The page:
It's also not due to the condiments. All the burgers come out plain, leaving you free to saddle up to the restaurant's pretty amazing condiment bar. Options include the requisite mustard and ketchup, along with both chopped and sliced onion. But the pickles are kind of shockingly good. Load up.
No, the biggest problem I have with the Billy Goat is its bun. Instead of a normal soft bun, the joint uses a Kaiser roll. It's huge, which may explain why you are coerced (in a comical way) by the employees into ordering a double with cheese. Why? A single patty is so small and insignificant compared to the Kaiser roll that you can barely even see it. (Insert your own "Where's the Beef" joke here.) The double helps even out the bun-to-beef ratio somewhat, but there is a reason no other serious burger joint in town uses a Kaiser roll. It's big, tough, and -- in my humble opinion -- the main reason the Billy Goat doesn't get the credit it deserves.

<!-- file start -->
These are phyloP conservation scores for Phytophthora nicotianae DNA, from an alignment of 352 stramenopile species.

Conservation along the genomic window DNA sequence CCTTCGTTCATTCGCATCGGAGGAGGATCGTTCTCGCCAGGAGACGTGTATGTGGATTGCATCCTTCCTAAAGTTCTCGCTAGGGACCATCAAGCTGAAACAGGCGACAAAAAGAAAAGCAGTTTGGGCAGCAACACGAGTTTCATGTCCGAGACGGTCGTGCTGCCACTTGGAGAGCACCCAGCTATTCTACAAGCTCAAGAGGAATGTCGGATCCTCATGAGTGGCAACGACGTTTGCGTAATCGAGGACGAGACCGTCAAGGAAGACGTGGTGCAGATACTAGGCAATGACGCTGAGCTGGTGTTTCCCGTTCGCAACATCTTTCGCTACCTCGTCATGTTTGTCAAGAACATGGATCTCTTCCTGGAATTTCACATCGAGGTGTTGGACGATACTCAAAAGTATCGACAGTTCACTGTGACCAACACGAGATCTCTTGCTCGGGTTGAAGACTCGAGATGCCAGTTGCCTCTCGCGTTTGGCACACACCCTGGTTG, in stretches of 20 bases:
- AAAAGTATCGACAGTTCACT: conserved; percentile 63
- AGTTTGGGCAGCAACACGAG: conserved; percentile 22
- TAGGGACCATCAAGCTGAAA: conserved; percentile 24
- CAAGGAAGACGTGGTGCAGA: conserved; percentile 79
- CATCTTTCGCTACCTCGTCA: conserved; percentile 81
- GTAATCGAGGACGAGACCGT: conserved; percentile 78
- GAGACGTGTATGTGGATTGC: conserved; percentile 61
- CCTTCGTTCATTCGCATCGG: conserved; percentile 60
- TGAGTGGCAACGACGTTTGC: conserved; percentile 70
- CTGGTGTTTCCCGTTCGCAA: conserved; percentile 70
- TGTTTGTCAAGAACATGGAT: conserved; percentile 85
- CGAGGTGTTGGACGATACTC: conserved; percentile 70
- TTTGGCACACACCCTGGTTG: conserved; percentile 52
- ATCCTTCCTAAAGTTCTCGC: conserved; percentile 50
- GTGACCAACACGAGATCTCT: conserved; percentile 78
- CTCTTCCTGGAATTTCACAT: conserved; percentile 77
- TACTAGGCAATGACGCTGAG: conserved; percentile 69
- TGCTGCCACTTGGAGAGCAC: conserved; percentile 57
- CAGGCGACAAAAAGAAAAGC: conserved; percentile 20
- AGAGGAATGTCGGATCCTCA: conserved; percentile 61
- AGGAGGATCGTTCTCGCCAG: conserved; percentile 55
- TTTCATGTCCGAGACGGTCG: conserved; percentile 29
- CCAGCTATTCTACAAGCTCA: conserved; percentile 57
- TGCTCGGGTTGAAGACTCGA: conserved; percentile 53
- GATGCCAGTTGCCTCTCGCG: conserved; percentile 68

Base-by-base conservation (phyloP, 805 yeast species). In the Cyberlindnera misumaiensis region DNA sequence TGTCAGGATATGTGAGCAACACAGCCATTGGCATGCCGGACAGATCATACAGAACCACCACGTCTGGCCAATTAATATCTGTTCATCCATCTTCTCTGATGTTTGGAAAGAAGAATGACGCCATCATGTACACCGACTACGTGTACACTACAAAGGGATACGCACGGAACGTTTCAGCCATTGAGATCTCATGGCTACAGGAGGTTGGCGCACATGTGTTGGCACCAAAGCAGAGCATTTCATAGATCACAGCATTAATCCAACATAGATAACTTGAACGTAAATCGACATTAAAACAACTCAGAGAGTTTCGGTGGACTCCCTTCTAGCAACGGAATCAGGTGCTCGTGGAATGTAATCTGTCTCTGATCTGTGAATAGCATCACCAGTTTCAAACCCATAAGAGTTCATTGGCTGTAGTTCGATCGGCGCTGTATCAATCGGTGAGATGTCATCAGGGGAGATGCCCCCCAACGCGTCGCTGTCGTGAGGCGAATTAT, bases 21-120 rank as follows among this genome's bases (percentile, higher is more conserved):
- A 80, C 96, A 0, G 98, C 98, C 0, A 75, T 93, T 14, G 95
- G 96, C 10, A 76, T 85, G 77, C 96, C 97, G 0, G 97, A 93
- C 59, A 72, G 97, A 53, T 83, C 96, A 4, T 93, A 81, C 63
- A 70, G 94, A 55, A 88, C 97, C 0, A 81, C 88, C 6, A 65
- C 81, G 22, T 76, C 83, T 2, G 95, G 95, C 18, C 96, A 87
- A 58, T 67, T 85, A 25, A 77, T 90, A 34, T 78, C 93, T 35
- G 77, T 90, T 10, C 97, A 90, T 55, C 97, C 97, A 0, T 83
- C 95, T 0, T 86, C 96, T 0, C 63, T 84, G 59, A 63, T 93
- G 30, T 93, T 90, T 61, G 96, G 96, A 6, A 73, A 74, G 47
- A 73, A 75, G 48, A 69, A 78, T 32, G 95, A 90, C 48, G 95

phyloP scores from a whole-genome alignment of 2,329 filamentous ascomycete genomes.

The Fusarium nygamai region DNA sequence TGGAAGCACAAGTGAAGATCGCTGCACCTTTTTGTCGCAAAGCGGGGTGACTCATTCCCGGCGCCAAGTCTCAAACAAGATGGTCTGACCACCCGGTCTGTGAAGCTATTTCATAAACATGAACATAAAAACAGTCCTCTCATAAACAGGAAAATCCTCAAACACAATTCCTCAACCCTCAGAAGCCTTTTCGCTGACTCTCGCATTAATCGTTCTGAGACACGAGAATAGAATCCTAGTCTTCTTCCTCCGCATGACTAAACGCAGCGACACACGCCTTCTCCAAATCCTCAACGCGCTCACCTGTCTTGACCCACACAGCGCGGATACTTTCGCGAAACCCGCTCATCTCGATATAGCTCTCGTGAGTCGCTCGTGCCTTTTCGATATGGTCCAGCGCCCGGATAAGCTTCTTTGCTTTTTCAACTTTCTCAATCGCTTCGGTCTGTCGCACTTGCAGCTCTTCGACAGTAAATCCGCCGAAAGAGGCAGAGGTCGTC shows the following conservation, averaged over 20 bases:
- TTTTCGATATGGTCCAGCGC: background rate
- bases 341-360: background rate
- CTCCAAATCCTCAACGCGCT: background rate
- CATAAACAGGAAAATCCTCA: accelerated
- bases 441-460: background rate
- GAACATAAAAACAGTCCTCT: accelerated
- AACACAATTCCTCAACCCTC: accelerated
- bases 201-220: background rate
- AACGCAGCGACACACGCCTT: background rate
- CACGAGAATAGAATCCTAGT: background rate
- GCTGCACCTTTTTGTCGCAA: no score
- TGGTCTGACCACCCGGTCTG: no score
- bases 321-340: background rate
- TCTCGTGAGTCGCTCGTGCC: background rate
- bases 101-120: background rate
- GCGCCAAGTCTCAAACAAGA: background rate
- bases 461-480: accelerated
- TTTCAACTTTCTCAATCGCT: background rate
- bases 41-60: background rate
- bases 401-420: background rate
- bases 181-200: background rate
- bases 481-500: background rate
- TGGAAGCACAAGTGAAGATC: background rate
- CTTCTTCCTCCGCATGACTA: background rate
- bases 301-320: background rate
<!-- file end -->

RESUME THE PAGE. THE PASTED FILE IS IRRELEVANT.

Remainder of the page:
But what if I just swapped in a new bun?
Knowing that my pleas for a different bun wouldn't go over too well with the management, I decided to take matters into my own hands. I loaded three different kinds of hamburger buns into an Express shopping bag (and yes, there is a men's section at Express), hoping this would help me blend in with all the other tourists packed in during a Saturday lunch. It worked. Here's what went down.
The Line Up
Wonder Bread Hamburger Buns: Super soft and slightly bland, this is the bun of most backyard cook outs -- for good reason. Inoffensive and always the same, it was kind of the safety of the test. If this bun didn't work, none of them would.